The Insolvency Act’s deviation from the common law: Juristic ghost or aggregate approach?
Author: Liesl Hager
Affiliations: Research Assistant, Faculty of Law, University of Pretoria
Source: South African Law Journal, Volume 138 Issue 1, p. 152-170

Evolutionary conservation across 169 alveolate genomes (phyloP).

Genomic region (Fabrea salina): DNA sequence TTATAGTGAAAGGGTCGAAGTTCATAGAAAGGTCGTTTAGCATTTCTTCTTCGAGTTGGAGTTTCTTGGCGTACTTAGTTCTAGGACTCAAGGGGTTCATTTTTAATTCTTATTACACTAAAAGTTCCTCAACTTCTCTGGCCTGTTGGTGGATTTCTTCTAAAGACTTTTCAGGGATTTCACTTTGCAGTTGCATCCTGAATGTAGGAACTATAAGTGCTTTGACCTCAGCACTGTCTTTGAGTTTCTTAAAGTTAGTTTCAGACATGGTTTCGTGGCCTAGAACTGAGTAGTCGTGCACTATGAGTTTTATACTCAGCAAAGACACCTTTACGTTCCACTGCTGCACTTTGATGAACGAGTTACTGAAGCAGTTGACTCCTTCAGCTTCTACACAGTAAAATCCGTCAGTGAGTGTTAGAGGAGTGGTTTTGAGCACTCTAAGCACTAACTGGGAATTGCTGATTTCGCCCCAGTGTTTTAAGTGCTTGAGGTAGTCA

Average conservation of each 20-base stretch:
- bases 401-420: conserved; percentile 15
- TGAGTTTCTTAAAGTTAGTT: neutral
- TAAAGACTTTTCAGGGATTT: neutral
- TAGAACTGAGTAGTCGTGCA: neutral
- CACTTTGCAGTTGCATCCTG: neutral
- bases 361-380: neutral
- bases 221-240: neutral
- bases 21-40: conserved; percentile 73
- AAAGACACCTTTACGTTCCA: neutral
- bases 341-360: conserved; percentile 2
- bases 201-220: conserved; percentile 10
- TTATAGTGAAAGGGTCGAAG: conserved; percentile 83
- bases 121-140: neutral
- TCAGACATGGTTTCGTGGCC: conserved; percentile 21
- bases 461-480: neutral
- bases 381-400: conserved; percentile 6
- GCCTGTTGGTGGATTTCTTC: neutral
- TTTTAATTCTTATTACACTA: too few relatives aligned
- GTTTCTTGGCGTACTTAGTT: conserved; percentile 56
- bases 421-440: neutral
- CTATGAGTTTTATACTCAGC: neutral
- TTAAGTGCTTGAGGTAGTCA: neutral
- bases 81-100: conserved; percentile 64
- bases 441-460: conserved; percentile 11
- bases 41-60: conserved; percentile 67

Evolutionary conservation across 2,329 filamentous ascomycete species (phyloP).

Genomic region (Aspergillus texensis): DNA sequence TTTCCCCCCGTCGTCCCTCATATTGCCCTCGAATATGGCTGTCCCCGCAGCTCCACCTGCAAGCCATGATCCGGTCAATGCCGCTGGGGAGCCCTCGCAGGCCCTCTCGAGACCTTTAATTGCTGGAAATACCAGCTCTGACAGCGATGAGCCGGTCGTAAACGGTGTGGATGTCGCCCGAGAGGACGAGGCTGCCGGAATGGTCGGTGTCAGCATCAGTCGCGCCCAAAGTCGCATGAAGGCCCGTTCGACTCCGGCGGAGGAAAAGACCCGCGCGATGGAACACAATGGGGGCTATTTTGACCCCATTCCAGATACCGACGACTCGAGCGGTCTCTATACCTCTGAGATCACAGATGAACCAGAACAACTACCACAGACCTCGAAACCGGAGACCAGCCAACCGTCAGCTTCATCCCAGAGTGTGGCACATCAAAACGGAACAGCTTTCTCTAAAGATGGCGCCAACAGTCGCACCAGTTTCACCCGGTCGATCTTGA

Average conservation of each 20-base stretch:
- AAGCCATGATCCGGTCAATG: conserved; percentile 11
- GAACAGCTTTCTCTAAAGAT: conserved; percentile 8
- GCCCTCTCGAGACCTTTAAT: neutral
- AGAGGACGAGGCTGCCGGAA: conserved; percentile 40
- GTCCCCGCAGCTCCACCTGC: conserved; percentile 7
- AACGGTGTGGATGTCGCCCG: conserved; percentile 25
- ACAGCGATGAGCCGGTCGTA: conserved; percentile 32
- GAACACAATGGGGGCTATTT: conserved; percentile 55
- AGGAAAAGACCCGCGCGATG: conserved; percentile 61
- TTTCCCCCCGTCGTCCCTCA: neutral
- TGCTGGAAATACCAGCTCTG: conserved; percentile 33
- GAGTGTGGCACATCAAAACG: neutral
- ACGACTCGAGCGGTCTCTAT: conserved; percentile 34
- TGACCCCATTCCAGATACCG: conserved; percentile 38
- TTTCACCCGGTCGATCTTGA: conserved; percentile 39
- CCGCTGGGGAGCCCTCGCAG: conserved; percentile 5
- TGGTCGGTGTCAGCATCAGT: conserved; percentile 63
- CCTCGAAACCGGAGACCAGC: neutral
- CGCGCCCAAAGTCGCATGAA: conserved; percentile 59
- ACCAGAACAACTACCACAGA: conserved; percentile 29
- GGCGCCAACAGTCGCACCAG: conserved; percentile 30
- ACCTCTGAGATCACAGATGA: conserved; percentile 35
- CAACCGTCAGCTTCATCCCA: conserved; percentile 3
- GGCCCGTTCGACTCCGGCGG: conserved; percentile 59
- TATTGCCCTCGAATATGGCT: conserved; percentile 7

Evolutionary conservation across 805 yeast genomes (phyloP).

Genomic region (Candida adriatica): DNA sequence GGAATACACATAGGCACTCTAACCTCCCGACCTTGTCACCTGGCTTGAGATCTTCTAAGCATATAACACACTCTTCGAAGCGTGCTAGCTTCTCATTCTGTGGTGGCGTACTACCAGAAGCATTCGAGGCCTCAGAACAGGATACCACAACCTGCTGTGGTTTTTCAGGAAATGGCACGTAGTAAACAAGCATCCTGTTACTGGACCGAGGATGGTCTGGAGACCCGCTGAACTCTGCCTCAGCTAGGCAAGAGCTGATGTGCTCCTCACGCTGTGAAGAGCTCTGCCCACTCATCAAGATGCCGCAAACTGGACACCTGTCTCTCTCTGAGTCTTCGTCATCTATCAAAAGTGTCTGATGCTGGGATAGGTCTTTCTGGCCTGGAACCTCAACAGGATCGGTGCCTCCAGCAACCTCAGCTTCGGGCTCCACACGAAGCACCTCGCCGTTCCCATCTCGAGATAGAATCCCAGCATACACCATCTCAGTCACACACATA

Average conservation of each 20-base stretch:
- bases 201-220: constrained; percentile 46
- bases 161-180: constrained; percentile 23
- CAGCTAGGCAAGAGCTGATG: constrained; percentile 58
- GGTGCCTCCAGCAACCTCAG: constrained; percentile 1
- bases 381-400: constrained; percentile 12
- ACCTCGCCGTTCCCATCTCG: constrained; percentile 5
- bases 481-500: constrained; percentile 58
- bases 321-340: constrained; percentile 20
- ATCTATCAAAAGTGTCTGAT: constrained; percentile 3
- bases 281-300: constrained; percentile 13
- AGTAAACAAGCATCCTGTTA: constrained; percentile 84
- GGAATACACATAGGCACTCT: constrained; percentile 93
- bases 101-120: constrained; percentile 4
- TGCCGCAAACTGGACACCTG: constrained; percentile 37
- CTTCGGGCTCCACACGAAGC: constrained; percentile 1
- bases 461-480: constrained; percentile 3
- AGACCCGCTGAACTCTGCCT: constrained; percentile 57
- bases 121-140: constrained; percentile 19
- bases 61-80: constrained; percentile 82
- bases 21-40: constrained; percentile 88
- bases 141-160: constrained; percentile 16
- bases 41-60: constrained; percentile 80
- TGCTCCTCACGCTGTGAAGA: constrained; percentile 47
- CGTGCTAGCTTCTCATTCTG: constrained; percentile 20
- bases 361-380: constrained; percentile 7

In this article I engage with the provisions of the Insolvency Act 24 of 1936 regulating the dissolution of the universal partnership upon insolvency. Our common law prefers an aggregate approach to partnerships, meaning that a partnership enjoys no separate legal personality distinct from its composing partners. The lack of separate legal personality of a partnership is described by some academics as a ‘remarkable defect’. The Insolvency Act however creates an exception to this general rule by deeming a partnership to be a separate legal entity. The Insolvency Act’s deviation from the common-law rule and creation of a ‘juristic ghost’ is explored in this article. The ‘dual priorities’ rule, the aggregate theory and the entity theory are explained in this article. Furthermore, the judicial debates about the Act’s deviation are discussed. In conclusion, it is suggested that the presumption that legislation does not intend to change existing law should not apply when dealing with the Insolvency Act, as the legislature has expressly deviated from the common-law aggregate approach.